A Bumper-to-Bumper Crop of MoPac Proposals

Not everyone's happy with this cornucopia

Transportation officials have laid out several options for managing heavy traffic on MoPac between Cesar Chavez and Parmer Lane. A more detailed look at the project can be found at <b><a href=http://www.mopacexpress.com/>www.mopacexpress.com</a></b>, including schematic maps of the proposal for each segment, and a video of what an express lane into Downtown – exiting MoPac onto Cesar Chavez – might look like.
Transportation officials have laid out several options for managing heavy traffic on MoPac between Cesar Chavez and Parmer Lane. A more detailed look at the project can be found at www.mopacexpress.com, including schematic maps of the proposal for each segment, and a video of what an express lane into Downtown – exiting MoPac onto Cesar Chavez – might look like.

Recent public forums have given the public a glimpse of a whole menu of changes being considered under the MoPac Improvement Project, a joint mission of the Central Texas Regional Mobility Authority, the Texas Department of Trans­por­tation, the city of Austin, and Capital Metro. And some local transportation advocates are already saying the plan doesn't give enough consideration to multimodal options.

An array of detailed maps and videos greeted visitors to the forums earlier this month at Murchison and O. Henry middle schools. Among the ideas under consideration for the frequently clogged Parmer Lane-to-Downtown section of the highway:

adding one high-occupancy vehicle lane in each direction,

adding one express lane in each direction (possibly with tolls that vary according to demand),

Source: MoPac Improvement Project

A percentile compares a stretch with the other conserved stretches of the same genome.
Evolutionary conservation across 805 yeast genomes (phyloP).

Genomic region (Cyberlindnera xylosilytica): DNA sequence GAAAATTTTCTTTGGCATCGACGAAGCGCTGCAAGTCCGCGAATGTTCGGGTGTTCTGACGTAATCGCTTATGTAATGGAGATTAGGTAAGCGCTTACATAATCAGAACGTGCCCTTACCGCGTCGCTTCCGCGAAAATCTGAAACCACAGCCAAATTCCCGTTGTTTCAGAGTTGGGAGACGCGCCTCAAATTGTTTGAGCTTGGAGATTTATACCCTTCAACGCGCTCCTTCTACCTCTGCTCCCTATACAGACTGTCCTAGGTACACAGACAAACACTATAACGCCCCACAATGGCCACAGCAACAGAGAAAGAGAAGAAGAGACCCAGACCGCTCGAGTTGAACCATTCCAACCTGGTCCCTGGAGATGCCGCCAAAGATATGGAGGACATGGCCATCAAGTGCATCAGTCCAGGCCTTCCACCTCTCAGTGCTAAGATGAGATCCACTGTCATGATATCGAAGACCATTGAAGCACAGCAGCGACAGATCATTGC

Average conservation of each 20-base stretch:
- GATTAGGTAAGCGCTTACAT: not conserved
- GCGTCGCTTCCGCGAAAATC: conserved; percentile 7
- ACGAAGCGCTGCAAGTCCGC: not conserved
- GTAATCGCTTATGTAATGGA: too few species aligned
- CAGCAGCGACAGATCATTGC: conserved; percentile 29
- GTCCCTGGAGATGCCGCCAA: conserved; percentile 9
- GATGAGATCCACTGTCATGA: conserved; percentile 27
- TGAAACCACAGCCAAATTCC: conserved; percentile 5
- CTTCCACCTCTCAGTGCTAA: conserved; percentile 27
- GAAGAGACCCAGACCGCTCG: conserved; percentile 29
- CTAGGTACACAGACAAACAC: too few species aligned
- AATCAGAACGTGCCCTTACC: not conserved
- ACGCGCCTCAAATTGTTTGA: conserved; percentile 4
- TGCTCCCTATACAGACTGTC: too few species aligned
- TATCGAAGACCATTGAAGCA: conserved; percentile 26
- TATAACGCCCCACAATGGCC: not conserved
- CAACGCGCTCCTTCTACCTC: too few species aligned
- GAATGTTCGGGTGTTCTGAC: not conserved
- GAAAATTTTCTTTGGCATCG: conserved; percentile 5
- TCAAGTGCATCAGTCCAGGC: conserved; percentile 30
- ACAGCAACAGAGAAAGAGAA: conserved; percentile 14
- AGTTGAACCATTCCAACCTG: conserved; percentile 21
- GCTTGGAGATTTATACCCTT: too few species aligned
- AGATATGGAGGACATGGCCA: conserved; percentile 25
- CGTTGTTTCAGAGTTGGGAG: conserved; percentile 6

Source: MoPac Improvement Project

adding one general purpose lane in each direction,

adding multiple lanes (both general purpose and express),

plus the federally required "no build" option.

The anti-toll road contingent is adding its voice to the mix, of course. Mary Anderson of Texans Against Tolls passed out fliers to attendees of one forum, which listed possible problems with the project. "The proposed changes will make MoPac, not IH-35, the primary thoroughfare through Austin," the sheet read. "MoPac is being used to carry traffic that TxDOT could shift to IH-35. TxDOT is asking neighborhoods along MoPac to tolerate an interstate thoroughfare that they will pay tolls on."

Notably absent from the proceedings was any mention of bicycling infrastructure. This would be a continuation of MoPac's current relationship with bicyclists: At almost every entrance to Loop 1, as the highway is also known, are signs showing that bicycles are banned. The League of Bicycling Voters has called for bikes to be added to the plan in three ways: a nonstop, off-street bicycle path and pedestrian path along the entire length of the improvement area; complete and improved bike and pedestrian connectivity for all crossings of MoPac; and improvement of the Johnson Creek Greenbelt trail.

The Johnson Creek trail offers a glimpse of what a complete bike facility could look like – it runs under and adjacent to MoPac beginning near Austin High School and runs north where it peters out at Enfield Road with poor connectivity to other official Austin bike routes.

"It's understandable that much of the focus would be on cars, but it seems extremely shortsighted and out of step with the stated goals of multi-modal transportation that there is no mention of bicycle or pedestrian accommodations," the LOBV said in a release.

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KEYWORDS FOR THIS STORY

MoPac, Texans Against Tolls, League of Bicycling Voters

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